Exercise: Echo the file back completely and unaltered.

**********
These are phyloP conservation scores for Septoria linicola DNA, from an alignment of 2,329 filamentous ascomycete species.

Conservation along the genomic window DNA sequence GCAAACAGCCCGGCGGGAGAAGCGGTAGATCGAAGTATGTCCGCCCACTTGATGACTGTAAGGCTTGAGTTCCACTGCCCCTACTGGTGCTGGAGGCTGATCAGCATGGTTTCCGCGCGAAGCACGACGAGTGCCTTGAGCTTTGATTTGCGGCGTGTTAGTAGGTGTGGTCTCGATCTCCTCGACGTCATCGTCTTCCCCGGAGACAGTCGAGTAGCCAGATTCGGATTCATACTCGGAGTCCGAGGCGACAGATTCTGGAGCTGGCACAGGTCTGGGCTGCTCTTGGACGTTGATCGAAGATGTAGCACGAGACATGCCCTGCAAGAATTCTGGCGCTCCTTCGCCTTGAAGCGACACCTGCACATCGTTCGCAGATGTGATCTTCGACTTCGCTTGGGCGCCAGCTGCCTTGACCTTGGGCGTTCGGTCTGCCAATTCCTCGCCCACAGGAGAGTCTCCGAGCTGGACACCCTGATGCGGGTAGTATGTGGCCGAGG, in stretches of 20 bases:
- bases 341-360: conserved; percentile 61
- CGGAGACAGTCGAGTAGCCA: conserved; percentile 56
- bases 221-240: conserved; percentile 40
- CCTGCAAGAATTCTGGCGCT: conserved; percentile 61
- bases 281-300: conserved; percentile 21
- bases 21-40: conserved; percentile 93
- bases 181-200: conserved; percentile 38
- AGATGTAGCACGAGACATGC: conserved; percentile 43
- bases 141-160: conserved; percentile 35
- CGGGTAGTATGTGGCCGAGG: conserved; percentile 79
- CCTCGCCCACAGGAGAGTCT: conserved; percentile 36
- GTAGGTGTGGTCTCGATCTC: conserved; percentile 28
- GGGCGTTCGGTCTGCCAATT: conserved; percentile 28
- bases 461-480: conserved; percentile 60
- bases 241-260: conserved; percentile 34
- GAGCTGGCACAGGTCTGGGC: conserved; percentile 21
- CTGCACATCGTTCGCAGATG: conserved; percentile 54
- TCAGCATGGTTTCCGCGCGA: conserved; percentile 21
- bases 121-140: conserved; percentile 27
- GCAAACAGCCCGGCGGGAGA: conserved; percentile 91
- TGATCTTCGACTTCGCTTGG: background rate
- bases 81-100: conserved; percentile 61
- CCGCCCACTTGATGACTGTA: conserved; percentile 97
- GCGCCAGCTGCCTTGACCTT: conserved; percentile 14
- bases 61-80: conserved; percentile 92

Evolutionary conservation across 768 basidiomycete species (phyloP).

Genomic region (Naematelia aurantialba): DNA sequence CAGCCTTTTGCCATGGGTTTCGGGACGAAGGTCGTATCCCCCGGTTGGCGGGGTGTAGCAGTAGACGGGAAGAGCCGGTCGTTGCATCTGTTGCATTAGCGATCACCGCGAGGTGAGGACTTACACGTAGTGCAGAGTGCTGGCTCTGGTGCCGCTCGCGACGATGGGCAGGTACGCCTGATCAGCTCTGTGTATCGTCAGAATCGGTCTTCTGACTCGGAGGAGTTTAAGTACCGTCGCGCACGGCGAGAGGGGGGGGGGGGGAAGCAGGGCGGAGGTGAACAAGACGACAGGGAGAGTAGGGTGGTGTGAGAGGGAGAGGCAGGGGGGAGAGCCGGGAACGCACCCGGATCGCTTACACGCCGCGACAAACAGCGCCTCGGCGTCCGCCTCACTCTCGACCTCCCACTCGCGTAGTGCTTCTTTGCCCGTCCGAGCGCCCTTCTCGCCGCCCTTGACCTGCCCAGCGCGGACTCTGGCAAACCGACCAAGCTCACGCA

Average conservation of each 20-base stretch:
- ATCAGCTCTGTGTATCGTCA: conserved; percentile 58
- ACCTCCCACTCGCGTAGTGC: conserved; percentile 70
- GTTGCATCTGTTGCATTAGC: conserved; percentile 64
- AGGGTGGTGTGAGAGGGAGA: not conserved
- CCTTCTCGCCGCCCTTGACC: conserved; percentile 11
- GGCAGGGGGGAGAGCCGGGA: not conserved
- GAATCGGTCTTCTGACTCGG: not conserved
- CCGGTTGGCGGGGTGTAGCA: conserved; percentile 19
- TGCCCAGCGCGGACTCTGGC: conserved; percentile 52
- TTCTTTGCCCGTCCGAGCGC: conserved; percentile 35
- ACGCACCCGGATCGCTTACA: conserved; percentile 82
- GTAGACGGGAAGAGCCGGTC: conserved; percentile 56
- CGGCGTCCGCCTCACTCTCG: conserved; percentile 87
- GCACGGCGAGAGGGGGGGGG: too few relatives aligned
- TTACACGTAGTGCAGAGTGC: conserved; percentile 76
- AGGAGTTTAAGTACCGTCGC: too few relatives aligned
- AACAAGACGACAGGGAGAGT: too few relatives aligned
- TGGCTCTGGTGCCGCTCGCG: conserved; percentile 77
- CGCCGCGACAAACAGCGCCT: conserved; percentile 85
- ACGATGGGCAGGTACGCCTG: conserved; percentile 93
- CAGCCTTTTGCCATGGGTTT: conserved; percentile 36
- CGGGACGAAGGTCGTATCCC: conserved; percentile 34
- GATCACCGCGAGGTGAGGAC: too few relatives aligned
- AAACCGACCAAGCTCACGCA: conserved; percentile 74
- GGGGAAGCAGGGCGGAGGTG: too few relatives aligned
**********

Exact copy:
These are phyloP conservation scores for Septoria linicola DNA, from an alignment of 2,329 filamentous ascomycete species.

Conservation along the genomic window DNA sequence GCAAACAGCCCGGCGGGAGAAGCGGTAGATCGAAGTATGTCCGCCCACTTGATGACTGTAAGGCTTGAGTTCCACTGCCCCTACTGGTGCTGGAGGCTGATCAGCATGGTTTCCGCGCGAAGCACGACGAGTGCCTTGAGCTTTGATTTGCGGCGTGTTAGTAGGTGTGGTCTCGATCTCCTCGACGTCATCGTCTTCCCCGGAGACAGTCGAGTAGCCAGATTCGGATTCATACTCGGAGTCCGAGGCGACAGATTCTGGAGCTGGCACAGGTCTGGGCTGCTCTTGGACGTTGATCGAAGATGTAGCACGAGACATGCCCTGCAAGAATTCTGGCGCTCCTTCGCCTTGAAGCGACACCTGCACATCGTTCGCAGATGTGATCTTCGACTTCGCTTGGGCGCCAGCTGCCTTGACCTTGGGCGTTCGGTCTGCCAATTCCTCGCCCACAGGAGAGTCTCCGAGCTGGACACCCTGATGCGGGTAGTATGTGGCCGAGG, in stretches of 20 bases:
- bases 341-360: conserved; percentile 61
- CGGAGACAGTCGAGTAGCCA: conserved; percentile 56
- bases 221-240: conserved; percentile 40
- CCTGCAAGAATTCTGGCGCT: conserved; percentile 61
- bases 281-300: conserved; percentile 21
- bases 21-40: conserved; percentile 93
- bases 181-200: conserved; percentile 38
- AGATGTAGCACGAGACATGC: conserved; percentile 43
- bases 141-160: conserved; percentile 35
- CGGGTAGTATGTGGCCGAGG: conserved; percentile 79
- CCTCGCCCACAGGAGAGTCT: conserved; percentile 36
- GTAGGTGTGGTCTCGATCTC: conserved; percentile 28
- GGGCGTTCGGTCTGCCAATT: conserved; percentile 28
- bases 461-480: conserved; percentile 60
- bases 241-260: conserved; percentile 34
- GAGCTGGCACAGGTCTGGGC: conserved; percentile 21
- CTGCACATCGTTCGCAGATG: conserved; percentile 54
- TCAGCATGGTTTCCGCGCGA: conserved; percentile 21
- bases 121-140: conserved; percentile 27
- GCAAACAGCCCGGCGGGAGA: conserved; percentile 91
- TGATCTTCGACTTCGCTTGG: background rate
- bases 81-100: conserved; percentile 61
- CCGCCCACTTGATGACTGTA: conserved; percentile 97
- GCGCCAGCTGCCTTGACCTT: conserved; percentile 14
- bases 61-80: conserved; percentile 92

Evolutionary conservation across 768 basidiomycete species (phyloP).

Genomic region (Naematelia aurantialba): DNA sequence CAGCCTTTTGCCATGGGTTTCGGGACGAAGGTCGTATCCCCCGGTTGGCGGGGTGTAGCAGTAGACGGGAAGAGCCGGTCGTTGCATCTGTTGCATTAGCGATCACCGCGAGGTGAGGACTTACACGTAGTGCAGAGTGCTGGCTCTGGTGCCGCTCGCGACGATGGGCAGGTACGCCTGATCAGCTCTGTGTATCGTCAGAATCGGTCTTCTGACTCGGAGGAGTTTAAGTACCGTCGCGCACGGCGAGAGGGGGGGGGGGGGAAGCAGGGCGGAGGTGAACAAGACGACAGGGAGAGTAGGGTGGTGTGAGAGGGAGAGGCAGGGGGGAGAGCCGGGAACGCACCCGGATCGCTTACACGCCGCGACAAACAGCGCCTCGGCGTCCGCCTCACTCTCGACCTCCCACTCGCGTAGTGCTTCTTTGCCCGTCCGAGCGCCCTTCTCGCCGCCCTTGACCTGCCCAGCGCGGACTCTGGCAAACCGACCAAGCTCACGCA

Average conservation of each 20-base stretch:
- ATCAGCTCTGTGTATCGTCA: conserved; percentile 58
- ACCTCCCACTCGCGTAGTGC: conserved; percentile 70
- GTTGCATCTGTTGCATTAGC: conserved; percentile 64
- AGGGTGGTGTGAGAGGGAGA: not conserved
- CCTTCTCGCCGCCCTTGACC: conserved; percentile 11
- GGCAGGGGGGAGAGCCGGGA: not conserved
- GAATCGGTCTTCTGACTCGG: not conserved
- CCGGTTGGCGGGGTGTAGCA: conserved; percentile 19
- TGCCCAGCGCGGACTCTGGC: conserved; percentile 52
- TTCTTTGCCCGTCCGAGCGC: conserved; percentile 35
- ACGCACCCGGATCGCTTACA: conserved; percentile 82
- GTAGACGGGAAGAGCCGGTC: conserved; percentile 56
- CGGCGTCCGCCTCACTCTCG: conserved; percentile 87
- GCACGGCGAGAGGGGGGGGG: too few relatives aligned
- TTACACGTAGTGCAGAGTGC: conserved; percentile 76
- AGGAGTTTAAGTACCGTCGC: too few relatives aligned
- AACAAGACGACAGGGAGAGT: too few relatives aligned
- TGGCTCTGGTGCCGCTCGCG: conserved; percentile 77
- CGCCGCGACAAACAGCGCCT: conserved; percentile 85
- ACGATGGGCAGGTACGCCTG: conserved; percentile 93
- CAGCCTTTTGCCATGGGTTT: conserved; percentile 36
- CGGGACGAAGGTCGTATCCC: conserved; percentile 34
- GATCACCGCGAGGTGAGGAC: too few relatives aligned
- AAACCGACCAAGCTCACGCA: conserved; percentile 74
- GGGGAAGCAGGGCGGAGGTG: too few relatives aligned